Ethical police interviews with Islamist terror suspects

the significance of suspect behavioural, cultural and identity characteristics

Karl Roberts

Research output: Chapter in Book/Report/Conference proceedingChapter

Abstract

Arguably, on eof th emost difficult challenges facing law enforcement officers today is carrying out interviews with Islamist terror suspects. These interviews are often carried out in a context of fear, anger and distress and there is often significant political pressure upon law enforcement to get results. Some law enforcement officers may be motivated to obtain information from terrorist suspects by any means possible, with a risk that approaches to interviewing involving threats and aggression may be regarded as acceptable and even, in certain circumstances, desirable. This chapter will coonsider some of the issues interviews with Islamist terror suspects present for law enforcement and will consider how interviewers might balance their legitimate need to obtain informtion with an ethical interviewing approach informed by psychological theory and extant knowledge of Islamist Extremism.
Original languageEnglish
Title of host publicationInterdisciplinary analysis of terrorism and aggression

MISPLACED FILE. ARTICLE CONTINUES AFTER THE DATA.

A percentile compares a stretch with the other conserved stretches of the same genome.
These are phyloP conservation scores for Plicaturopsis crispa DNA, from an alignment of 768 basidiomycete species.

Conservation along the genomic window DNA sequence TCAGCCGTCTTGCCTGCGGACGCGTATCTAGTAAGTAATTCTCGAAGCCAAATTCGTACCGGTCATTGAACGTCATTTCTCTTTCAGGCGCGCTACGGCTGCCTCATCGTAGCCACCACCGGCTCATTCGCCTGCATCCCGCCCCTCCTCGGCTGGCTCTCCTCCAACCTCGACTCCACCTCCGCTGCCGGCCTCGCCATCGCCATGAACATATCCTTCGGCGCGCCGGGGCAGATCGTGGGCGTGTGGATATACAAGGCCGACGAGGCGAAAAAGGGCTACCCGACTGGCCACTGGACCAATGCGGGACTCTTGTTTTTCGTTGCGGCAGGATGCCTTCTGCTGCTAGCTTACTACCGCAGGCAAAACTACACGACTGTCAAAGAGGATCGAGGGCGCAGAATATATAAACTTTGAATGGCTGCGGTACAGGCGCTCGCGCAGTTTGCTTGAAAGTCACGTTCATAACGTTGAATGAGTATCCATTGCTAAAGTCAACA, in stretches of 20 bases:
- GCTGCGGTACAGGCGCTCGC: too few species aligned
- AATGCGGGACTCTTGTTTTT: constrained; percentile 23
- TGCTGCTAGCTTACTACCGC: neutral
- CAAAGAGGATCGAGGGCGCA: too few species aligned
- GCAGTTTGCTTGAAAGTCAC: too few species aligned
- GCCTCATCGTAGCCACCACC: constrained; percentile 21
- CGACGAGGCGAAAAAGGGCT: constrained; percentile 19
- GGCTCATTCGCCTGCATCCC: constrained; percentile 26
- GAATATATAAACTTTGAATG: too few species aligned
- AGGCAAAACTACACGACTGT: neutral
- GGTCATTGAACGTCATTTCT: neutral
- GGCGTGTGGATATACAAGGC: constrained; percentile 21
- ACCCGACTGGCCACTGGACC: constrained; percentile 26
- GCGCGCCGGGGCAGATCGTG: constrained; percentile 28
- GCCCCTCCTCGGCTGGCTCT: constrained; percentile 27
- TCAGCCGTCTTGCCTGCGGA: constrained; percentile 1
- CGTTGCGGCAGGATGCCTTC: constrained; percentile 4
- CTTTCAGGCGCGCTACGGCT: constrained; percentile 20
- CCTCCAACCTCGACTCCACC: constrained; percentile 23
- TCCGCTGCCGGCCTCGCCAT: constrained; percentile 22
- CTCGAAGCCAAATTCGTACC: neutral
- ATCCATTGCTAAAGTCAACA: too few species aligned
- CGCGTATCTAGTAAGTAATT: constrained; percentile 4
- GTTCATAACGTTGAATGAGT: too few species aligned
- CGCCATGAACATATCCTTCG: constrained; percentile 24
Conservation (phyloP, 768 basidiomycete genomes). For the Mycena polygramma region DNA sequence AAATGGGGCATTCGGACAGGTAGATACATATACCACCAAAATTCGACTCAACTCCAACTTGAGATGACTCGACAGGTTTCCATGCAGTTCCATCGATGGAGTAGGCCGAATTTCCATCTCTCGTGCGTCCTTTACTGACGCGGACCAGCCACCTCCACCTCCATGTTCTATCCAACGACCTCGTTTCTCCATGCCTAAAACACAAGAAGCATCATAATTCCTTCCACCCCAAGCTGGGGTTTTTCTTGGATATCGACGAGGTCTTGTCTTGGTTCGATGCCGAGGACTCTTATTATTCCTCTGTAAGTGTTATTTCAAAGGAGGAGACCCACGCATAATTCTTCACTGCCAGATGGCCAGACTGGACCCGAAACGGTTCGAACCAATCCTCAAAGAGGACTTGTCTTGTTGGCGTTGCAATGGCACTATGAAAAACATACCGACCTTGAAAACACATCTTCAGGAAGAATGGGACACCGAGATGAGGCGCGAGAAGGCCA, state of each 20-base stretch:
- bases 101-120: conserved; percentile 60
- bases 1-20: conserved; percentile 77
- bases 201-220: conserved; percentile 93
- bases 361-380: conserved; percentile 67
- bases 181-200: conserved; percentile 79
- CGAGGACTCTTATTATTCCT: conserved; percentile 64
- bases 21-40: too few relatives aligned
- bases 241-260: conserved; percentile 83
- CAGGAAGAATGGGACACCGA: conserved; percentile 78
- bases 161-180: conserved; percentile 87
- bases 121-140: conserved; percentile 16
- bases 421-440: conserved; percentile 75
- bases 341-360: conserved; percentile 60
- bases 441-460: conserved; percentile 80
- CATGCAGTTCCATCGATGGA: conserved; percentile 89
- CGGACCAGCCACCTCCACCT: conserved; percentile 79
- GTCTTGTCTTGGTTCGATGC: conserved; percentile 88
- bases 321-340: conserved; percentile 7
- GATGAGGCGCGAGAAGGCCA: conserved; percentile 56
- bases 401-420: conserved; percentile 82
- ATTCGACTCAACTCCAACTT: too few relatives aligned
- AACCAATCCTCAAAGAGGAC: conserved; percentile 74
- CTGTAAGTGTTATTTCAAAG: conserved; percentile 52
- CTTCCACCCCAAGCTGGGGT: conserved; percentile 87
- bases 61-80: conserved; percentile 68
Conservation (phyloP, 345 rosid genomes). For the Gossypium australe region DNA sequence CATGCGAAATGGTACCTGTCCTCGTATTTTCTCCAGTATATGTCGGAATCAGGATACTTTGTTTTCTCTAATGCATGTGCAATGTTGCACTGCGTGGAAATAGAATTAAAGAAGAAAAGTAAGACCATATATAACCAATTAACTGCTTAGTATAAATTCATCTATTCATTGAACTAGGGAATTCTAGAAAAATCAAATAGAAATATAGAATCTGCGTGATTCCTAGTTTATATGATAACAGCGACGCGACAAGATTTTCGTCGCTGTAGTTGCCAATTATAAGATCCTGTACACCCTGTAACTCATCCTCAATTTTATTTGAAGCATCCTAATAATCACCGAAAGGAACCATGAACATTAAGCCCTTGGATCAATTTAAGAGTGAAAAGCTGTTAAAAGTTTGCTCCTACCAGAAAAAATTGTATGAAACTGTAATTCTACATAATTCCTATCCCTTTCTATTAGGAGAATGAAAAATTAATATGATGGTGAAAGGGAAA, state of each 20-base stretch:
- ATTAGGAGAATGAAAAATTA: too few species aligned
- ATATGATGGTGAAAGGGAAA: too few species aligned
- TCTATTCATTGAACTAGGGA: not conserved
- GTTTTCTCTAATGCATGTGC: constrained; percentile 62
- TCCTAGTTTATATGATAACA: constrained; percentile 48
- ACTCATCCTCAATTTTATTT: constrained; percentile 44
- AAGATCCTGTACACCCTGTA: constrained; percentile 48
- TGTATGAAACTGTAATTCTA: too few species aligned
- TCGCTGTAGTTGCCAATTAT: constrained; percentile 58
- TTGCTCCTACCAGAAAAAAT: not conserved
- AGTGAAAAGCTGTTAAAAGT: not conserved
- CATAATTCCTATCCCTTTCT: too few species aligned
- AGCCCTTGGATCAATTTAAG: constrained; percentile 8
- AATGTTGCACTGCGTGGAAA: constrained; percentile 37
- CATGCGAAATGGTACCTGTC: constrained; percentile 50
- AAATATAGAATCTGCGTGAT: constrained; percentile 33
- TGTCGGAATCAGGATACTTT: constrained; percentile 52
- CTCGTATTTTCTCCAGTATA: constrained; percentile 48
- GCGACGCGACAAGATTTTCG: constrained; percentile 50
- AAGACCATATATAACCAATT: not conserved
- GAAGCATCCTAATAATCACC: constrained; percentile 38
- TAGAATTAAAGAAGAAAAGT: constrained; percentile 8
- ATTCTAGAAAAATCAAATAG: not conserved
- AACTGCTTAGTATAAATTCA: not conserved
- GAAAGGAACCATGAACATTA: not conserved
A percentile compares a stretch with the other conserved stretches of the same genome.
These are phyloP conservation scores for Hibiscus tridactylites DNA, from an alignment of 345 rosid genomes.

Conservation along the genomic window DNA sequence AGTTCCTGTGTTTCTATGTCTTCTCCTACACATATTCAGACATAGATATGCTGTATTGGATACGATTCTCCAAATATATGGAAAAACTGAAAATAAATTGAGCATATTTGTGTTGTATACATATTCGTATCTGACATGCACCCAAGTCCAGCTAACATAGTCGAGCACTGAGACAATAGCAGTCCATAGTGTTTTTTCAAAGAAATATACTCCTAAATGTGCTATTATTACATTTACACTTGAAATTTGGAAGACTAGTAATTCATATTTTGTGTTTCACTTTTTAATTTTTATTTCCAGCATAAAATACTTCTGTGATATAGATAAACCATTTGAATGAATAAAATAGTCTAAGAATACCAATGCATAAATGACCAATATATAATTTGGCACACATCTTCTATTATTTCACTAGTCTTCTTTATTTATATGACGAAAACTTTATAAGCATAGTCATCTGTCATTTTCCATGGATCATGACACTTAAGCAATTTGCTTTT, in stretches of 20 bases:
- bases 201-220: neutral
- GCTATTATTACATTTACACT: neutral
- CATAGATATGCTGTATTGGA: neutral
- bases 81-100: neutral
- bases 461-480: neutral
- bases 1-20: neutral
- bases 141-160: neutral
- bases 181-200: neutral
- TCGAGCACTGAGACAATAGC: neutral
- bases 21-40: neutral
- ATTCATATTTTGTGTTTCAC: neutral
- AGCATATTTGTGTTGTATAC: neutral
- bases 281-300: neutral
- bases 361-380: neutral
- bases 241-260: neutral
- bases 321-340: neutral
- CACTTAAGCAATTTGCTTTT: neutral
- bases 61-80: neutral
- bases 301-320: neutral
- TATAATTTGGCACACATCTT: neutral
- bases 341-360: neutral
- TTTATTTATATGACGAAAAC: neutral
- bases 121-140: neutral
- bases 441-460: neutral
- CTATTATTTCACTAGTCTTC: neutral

EditorsDaniel Antonius, Adam D. Brown, Tali K. Walters, J. Martin Ramirez, Samuel Justin Sinclair
Place of PublicationNewcastle upon Tyne
PublisherCambridge Scholars Publishing
Pages182-202
Number of pages21
ISBN (Print)9781443816403
Publication statusPublished - 2010
Externally publishedYes

Keywords

  • police interviewing
  • ethical interviewing
  • terror suspects

Fingerprint Dive into the research topics of 'Ethical police interviews with Islamist terror suspects: the significance of suspect behavioural, cultural and identity characteristics'. Together they form a unique fingerprint.

  • Cite this

    Roberts, K. (2010). Ethical police interviews with Islamist terror suspects: the significance of suspect behavioural, cultural and identity characteristics. In D. Antonius, A. D. Brown, T. K. Walters, J. M. Ramirez, & S. J. Sinclair (Eds.), Interdisciplinary analysis of terrorism and aggression (pp. 182-202). Newcastle upon Tyne: Cambridge Scholars Publishing.